So, the last thing that we have to do is really from the list perspective, is to reattach the item inside the current position. And that means if our highscoreMapping current position... and the highscoreMapping... And that is a lot of mappings now... So, we take the item, which is the next item, and then let it point to this item. And we have our current item, higherHighscoreAddress, and that must be the item that we just replaced. Now, here is little coding challenge, and that shouldn't hopefully be too much. First of all, we have here return. We don't continue here. Here's a little coding challenge. If we have the top one position, then we have to assign a new highscoreHolder, or else this highscoreHolder here will afterwards point to the position number two in our list. So, if we just replace number one, then we also have to replace the highscoreHolder here. And that is something that you have to do here. It should be fairly easy, once you understood how these things work. In case you want to study how these things work and not just trust the code that I'm just writing, then there is a good idea just to replace this only game manager modifier and just play around with the HighscoreManager self-deployed. A HighscoreManager, add a couple of highscores for addresses, and let you give back the top 10 high scores, which we haven't done yet. We're going to do this in the next lecture. But in that case, you can always drill into the transaction with the debug button and check out what the values are of the different elements.
It's a fairly good exercise if you want to get into the debugger, or else you just trust me on this part of the code, which is replacing an item. And the last part of replacing an item is if you have the top 10, the number one in the top 10, then you should also replace the highscoreHolder. So, if you want to do this coding challenge, then pause the video now, or else I will show you in a second how this is done. It's not too hard , and I'm sure there are hundreds of ways to do it, and I chose to do it. If the counter is 0, then we have the first element in our iteration, then our highscoreHolder is the new element. So, there's one last thing which is to do this has nothing to do with finding the right position. The thing is, if our position that we are in our top 10 list is already the address 0, then we can just add our element in and let it point to the next one, and the next one point back to this one. So that is if our highscoreMapping; current position; lower address is the address 0. So, we already reached the last element in our top 10 list. So, if you have only five, then this could be our sixth element now that we are trying to enter. And our current position is not, this element that we are trying to add. Then we are going to detach our item again just in case. And then we say the current position, our address, is the current address that we're trying to add and... ScoreMapping higher address is the current position, and the highscoreMapping for lower address is the address 0. So, we just added an element at the end of the top 10 list in case there are not enough elements yet in the top 10 list. So, we have maybe just adding the fifth player or sixth player. This was a fairly long lecture, and I'm sure it's very exhausting to read all this quite complicated code. And in the next one, we are just giving it a try and seeing if we can implement the top 10 list and return the top 10 players. And then play our game and see if that works out correctly.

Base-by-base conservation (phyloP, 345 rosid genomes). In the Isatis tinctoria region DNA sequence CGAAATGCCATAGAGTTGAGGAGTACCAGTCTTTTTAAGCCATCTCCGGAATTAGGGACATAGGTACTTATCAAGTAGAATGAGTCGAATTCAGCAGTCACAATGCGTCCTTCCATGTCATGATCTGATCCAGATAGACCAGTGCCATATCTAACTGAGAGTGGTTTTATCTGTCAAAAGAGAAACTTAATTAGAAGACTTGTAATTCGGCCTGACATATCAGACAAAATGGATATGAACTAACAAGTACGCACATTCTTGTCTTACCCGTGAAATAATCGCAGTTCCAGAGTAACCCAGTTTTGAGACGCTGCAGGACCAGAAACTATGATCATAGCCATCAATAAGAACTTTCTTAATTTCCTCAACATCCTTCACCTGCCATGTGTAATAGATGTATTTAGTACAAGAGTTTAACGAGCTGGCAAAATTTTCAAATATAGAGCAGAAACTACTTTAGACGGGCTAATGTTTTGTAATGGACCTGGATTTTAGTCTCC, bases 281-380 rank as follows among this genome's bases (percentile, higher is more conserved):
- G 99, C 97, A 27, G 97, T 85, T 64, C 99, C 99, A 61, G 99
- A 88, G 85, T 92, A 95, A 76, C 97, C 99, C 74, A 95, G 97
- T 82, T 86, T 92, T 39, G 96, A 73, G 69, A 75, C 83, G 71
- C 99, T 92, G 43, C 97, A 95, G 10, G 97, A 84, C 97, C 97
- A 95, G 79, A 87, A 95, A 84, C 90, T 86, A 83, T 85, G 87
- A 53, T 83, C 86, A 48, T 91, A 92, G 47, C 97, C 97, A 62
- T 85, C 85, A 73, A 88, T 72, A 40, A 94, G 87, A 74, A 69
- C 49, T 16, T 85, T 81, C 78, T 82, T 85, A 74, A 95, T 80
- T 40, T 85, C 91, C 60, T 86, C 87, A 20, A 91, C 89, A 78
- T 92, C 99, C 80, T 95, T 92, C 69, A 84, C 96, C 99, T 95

Tom is a CTO, senior back-end developer, and systems architect with over twenty years of hands-on development experience in a variety of languages and systems. He has a CS master's degree and has been working with Ethereum and blockchain technologies since 2016.